Social media and technology researcher Danah Boyd likes to tell this story as an illustration of the power of mass data gathering:
A couple of years ago, a 16-year-old Minneapolis girl received a mailing advertisement from Target. The ad congratulated her on her pregnancy and suggested she buy some infant care products.
The girl’s father was incensed and chewed out the manager of a local Target store. A few days later, the father called the manager to apologize—his daughter was pregnant, and Target’s corporate marketers and statisticians had found out first. They had learned to predict—based on consumer buying habits—when shoppers were expecting children and the girl’s recent purchases had raised a red flag.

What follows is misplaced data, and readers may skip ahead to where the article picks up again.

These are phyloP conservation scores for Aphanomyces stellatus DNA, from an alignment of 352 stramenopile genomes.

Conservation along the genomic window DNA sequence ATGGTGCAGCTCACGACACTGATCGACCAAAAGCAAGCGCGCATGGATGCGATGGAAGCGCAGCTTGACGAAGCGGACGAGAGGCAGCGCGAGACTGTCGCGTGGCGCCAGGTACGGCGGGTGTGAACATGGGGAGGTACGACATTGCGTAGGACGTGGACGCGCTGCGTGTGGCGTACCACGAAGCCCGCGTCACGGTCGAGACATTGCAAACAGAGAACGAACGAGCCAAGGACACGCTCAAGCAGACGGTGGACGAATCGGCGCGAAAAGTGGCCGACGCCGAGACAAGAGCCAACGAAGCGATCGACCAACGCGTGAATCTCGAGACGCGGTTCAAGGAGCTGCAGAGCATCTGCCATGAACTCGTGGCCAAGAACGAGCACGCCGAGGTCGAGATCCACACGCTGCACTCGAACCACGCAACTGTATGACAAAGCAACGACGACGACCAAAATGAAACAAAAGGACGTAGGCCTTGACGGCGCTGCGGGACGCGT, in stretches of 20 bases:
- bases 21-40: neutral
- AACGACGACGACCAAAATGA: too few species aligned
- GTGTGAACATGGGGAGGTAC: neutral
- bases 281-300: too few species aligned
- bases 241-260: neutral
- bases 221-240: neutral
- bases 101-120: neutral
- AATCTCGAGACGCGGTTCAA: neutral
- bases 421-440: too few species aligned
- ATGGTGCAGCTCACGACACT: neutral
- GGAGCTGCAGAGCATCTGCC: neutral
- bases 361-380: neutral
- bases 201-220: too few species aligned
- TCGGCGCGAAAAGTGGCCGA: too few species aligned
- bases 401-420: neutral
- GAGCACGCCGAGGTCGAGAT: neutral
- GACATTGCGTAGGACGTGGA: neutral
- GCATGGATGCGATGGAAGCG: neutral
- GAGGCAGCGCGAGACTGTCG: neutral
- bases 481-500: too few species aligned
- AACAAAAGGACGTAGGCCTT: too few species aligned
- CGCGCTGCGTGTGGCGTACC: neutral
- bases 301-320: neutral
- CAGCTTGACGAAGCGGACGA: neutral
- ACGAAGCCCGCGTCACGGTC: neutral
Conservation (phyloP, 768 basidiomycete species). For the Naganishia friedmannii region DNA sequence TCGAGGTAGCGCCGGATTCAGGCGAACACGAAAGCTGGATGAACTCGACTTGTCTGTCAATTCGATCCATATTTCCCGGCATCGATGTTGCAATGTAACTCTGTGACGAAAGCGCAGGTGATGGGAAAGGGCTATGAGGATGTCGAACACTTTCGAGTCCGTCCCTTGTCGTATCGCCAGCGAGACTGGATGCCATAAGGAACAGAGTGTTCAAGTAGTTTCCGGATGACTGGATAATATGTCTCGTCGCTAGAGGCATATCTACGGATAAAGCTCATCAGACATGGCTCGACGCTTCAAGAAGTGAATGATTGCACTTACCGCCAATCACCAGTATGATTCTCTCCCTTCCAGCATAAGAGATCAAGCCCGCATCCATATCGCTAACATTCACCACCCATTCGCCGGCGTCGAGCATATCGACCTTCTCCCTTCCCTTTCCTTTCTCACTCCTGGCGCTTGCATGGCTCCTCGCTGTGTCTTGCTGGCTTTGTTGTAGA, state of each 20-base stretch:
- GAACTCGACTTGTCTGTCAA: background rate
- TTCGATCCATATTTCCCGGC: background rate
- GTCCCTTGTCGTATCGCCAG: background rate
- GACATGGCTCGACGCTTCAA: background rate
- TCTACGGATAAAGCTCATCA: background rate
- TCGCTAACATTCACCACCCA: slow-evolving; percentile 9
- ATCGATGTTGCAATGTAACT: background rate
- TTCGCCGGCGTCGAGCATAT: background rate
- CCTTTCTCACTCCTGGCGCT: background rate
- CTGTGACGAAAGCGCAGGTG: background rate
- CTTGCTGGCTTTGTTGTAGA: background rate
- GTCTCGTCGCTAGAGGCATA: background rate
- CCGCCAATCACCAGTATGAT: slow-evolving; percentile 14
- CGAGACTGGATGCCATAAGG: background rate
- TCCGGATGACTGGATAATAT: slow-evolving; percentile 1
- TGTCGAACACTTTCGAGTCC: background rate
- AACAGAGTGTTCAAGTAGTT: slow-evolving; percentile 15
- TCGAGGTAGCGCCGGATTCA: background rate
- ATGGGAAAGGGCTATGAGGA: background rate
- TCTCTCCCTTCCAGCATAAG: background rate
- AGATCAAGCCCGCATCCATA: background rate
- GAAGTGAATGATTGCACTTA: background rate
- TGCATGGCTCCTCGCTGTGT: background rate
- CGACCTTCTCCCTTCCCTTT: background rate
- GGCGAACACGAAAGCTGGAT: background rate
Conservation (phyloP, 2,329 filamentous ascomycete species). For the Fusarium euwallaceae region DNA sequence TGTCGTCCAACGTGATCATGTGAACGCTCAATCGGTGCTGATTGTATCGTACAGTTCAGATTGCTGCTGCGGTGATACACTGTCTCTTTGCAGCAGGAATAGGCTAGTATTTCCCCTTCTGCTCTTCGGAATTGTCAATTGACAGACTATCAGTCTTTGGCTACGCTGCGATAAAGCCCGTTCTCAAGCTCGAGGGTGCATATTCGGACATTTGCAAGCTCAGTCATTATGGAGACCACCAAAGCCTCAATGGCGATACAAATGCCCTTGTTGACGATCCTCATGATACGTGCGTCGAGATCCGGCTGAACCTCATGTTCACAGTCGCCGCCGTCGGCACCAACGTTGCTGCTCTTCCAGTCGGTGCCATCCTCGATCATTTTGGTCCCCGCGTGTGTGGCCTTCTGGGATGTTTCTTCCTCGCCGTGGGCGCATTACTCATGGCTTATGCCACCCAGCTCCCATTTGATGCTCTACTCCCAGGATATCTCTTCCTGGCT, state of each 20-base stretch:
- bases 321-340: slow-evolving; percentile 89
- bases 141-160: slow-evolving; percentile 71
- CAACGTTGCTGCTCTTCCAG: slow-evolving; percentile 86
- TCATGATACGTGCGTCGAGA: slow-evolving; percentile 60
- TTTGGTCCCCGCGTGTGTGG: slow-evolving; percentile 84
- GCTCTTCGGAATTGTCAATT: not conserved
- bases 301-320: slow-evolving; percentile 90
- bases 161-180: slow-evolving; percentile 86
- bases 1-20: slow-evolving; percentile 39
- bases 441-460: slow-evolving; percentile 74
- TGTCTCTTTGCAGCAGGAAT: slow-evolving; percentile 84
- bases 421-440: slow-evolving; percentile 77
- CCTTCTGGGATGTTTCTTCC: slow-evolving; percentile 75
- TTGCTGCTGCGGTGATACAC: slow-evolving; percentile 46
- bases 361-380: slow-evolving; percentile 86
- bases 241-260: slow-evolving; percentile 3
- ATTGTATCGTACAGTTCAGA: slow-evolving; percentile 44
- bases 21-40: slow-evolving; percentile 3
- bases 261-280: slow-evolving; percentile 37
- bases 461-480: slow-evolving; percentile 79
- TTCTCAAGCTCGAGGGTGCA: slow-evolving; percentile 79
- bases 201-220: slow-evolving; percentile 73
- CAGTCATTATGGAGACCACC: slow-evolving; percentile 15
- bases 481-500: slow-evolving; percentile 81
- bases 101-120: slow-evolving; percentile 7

What Target failed to do, Boyd told an audience at the University of Virginia on Friday, was to understand the implications of using the data.
“What’s happening is an analytic correlation … without information for what that correlation will do as it’s shared with other people,” said Boyd (who changed her first and last names legally to be lowercase).
The author and researcher was the keynote speaker at the first National Conference on Big Data Ethics, Law and Policy at UVA. The university recently started a Data Science Institute, and one area the institute hopes to tackle is the ethical and legal implications of mass data collection.